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A multi-band wire antenna that performs exceptionally well even though it confounds antenna modeling software. Taylor, W2OZH, in which he described a low profile collinear coaxial array.

This antenna covers 80 to 6 meters with low feed point impedance and will work with most radios, with or without an antenna tuner. It is approximately feet long, can handle the legal limit, and is easy and inexpensive to build. The W5GI Mystery antenna, erected at various heights and configurations, is currently being used by thousands of amateurs throughout the world. Feedback from users indicates that the antenna has met or exceeded all performance criteria.

The antenna is especially well suited to hams who are unable to erect towers and rotating arrays. All that's needed is two vertical supports trees work well about feet apart to permit installation of wire antennas at about 25 feet above ground.

The W5GI Multi-band Mystery Antenna is a fundamentally a collinear antenna comprising three half waves in-phase on 20 meters with a half-wave 20 meter line transformer.

It may sound and look like a G5RV but it is a substantially different antenna on 20 meters. Varney had two specific reasons for selecting a 3 half waves on In short, the Mystery antenna is a sky wire that incorporates the advantages of a 3 element collinear and the G5RV antenna.

In its standard configuration, a collinear antenna uses phase reversing stubs added at the ends of a center fed dipole. These stubs put the instantaneous RF current in the end elements in phase with that in the center element. You can make these phase reversing stubs from open wire line or coaxial cable. Normally, a shorted quarter-wave stub is used, but an open-ended half wave stub would also work.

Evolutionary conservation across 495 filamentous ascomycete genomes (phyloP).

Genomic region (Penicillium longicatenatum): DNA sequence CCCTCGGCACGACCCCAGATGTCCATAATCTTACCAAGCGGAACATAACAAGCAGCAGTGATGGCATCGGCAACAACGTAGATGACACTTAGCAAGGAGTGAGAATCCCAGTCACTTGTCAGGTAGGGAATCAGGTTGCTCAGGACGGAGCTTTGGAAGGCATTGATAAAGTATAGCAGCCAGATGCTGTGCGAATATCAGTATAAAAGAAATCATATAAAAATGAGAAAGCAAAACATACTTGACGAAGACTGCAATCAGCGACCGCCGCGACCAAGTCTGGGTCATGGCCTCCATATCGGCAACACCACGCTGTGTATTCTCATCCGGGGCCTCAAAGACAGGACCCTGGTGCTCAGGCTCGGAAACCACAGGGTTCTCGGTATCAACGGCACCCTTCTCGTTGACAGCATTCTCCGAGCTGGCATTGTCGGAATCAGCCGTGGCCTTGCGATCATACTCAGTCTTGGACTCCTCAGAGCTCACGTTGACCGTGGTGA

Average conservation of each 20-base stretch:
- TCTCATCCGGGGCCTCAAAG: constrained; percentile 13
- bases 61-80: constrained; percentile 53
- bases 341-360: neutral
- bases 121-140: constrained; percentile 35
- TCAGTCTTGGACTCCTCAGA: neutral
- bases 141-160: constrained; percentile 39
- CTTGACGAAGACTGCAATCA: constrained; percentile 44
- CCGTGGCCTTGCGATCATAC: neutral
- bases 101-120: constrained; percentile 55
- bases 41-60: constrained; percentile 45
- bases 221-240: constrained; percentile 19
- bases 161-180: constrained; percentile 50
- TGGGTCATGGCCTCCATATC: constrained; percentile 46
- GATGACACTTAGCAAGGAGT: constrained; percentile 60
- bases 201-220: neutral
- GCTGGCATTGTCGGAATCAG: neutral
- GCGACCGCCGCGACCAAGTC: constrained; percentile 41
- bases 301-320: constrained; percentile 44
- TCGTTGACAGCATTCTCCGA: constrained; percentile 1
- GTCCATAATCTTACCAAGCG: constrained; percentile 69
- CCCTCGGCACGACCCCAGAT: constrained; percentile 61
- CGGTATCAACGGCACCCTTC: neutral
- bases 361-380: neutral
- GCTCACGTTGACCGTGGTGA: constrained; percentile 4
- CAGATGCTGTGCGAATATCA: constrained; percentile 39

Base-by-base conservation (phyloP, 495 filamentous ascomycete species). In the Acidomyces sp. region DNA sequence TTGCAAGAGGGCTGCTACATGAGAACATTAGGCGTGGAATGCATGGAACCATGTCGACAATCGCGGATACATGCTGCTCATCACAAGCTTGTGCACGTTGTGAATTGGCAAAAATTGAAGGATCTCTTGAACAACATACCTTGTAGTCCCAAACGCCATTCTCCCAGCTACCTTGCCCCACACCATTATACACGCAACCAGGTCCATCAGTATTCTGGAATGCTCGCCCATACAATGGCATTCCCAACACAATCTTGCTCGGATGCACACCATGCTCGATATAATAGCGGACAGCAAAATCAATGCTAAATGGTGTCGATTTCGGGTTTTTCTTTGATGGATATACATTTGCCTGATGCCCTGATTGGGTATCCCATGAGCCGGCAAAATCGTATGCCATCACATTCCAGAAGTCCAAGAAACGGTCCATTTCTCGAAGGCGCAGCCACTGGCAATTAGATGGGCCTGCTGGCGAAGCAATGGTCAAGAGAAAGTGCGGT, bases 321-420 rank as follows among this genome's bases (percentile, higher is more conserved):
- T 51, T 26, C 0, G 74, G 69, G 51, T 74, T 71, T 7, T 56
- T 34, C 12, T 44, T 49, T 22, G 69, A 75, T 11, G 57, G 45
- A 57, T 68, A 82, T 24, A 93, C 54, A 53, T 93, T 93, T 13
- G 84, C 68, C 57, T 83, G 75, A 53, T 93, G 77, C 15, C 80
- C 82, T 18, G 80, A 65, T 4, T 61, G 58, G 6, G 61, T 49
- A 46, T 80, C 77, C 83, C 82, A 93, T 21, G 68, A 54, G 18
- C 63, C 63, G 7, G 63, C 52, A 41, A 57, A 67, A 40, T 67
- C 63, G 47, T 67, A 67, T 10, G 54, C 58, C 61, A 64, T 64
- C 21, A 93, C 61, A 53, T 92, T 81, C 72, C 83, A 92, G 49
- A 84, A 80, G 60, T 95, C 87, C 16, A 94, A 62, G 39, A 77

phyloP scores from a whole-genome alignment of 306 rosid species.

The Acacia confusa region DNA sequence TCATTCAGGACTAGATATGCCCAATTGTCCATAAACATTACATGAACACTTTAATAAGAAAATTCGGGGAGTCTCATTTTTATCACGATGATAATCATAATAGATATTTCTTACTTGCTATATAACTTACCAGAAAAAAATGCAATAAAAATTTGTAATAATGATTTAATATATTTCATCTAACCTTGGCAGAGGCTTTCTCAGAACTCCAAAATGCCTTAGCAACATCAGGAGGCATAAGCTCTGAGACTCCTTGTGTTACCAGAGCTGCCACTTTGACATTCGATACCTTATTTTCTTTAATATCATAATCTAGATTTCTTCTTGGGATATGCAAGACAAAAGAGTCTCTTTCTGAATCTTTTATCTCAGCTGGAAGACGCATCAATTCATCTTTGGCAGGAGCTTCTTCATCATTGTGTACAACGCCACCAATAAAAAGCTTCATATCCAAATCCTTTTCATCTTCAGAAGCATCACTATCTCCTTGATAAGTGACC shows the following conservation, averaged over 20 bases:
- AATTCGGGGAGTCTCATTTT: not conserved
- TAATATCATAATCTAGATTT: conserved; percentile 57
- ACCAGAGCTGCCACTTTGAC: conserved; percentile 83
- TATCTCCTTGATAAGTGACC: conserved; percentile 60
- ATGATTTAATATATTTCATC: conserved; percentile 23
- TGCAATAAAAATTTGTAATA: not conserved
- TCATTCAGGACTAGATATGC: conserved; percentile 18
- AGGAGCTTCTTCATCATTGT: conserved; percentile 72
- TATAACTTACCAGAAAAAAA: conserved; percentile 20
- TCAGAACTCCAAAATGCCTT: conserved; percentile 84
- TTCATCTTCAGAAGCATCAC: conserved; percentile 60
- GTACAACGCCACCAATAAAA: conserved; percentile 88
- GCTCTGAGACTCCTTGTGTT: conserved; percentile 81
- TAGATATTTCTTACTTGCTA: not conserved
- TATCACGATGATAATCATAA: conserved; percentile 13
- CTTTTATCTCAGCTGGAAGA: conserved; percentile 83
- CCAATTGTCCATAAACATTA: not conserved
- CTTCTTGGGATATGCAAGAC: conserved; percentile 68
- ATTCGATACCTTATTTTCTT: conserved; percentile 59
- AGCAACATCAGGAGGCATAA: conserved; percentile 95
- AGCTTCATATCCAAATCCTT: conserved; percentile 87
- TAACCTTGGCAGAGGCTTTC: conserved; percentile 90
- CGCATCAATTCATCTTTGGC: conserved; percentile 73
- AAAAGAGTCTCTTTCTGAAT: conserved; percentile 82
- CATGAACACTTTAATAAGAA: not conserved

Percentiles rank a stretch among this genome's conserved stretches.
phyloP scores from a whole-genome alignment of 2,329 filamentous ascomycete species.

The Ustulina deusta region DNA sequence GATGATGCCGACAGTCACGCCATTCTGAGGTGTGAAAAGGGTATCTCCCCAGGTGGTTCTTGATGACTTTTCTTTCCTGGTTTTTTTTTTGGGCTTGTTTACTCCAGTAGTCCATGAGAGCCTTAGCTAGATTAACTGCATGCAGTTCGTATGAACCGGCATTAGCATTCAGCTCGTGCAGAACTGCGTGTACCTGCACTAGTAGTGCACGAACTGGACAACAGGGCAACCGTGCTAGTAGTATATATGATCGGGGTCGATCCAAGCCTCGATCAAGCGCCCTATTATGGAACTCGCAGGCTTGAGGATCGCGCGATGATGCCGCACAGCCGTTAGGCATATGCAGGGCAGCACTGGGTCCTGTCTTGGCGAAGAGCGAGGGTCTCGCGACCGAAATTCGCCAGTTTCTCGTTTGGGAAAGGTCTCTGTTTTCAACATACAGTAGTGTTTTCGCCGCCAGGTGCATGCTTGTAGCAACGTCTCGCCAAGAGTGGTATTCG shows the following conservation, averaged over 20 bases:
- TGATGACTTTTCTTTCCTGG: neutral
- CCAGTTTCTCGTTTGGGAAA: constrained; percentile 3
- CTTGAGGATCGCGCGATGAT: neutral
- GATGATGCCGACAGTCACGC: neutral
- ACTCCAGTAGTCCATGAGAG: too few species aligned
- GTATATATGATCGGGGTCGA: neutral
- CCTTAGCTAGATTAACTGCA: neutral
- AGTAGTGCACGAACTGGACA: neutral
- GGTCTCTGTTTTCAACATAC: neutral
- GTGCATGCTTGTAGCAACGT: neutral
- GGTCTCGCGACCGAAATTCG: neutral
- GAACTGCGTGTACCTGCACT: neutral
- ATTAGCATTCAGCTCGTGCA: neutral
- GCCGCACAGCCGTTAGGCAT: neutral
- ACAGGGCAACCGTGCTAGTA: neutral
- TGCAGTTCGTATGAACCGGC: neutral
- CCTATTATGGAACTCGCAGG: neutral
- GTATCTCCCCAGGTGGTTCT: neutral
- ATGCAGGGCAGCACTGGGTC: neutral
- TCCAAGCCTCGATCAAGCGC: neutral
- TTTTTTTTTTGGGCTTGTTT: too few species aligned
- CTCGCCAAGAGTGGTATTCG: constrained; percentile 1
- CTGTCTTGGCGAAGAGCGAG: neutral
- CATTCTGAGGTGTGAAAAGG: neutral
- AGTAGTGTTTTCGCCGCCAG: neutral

The problem is that the dangling stubs are unwieldy and or unsightly. An article written by James E. According to Taylor, when you apply a RF voltage to the center conductor at the open end, the stub causes a voltage phase lag of degrees at the adjacent coax shield.

This happens because the RF is delayed by one quarter-cycle as it passes from left to right, inside the coax to the shorted opposite end. Add up the delays and you get a total time delay of one-half cycle, or degrees.Great, great choice of antenna.

I have one question, build an antenna for cb 27Mhz vertical dipole. I must fix antena to this tube inch. Greetings from Serbia. Post a Comment. Wire Antennas for Ham Radio. Half-Lamda Tee Antenna. Twin-Led Marconi Antenna. Swallow-Tail Antenna. Random Length Radiator Wire Antenna. Windom Antenna - Feed with coax cable. Quarter Wavelength Vertical Antenna. Folded Marconi Tee Antenna.

Dipole Antenna - Balun. Multiband Dipole Antenna. Inverted-Vee Antenna. Sloping Dipole Antenna. Delta Fed Dipole Antenna. Bow-Tie Dipole Antenna. Multiband Tuned Doublet Antenna.

Wideband Dipole Antenna. Wideband Dipole for Receiving.

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Tilted Folded Dipole Antenna. Right Angle Marconi Antenna. Linearly Loaded Tee Antenna. Reduced Size Dipole Antenna. Doublet Dipole Antenna. Half Delta Loop Antenna. Collinear Franklin Antenna. Four Element Broadside Antenna. The Lazy-H Array Antenna. Sterba Curtain Array Antenna.

Vertical Collinear (20m)

Multi-Band Portable Antenna.This antenna covers 80 to 6 meters with low feed point impedance and will work with most radios, with or without an antenna tuner.

It is approximately feet long, can handle the legal limit, and is easy and inexpensive to build.

20m collinear antenna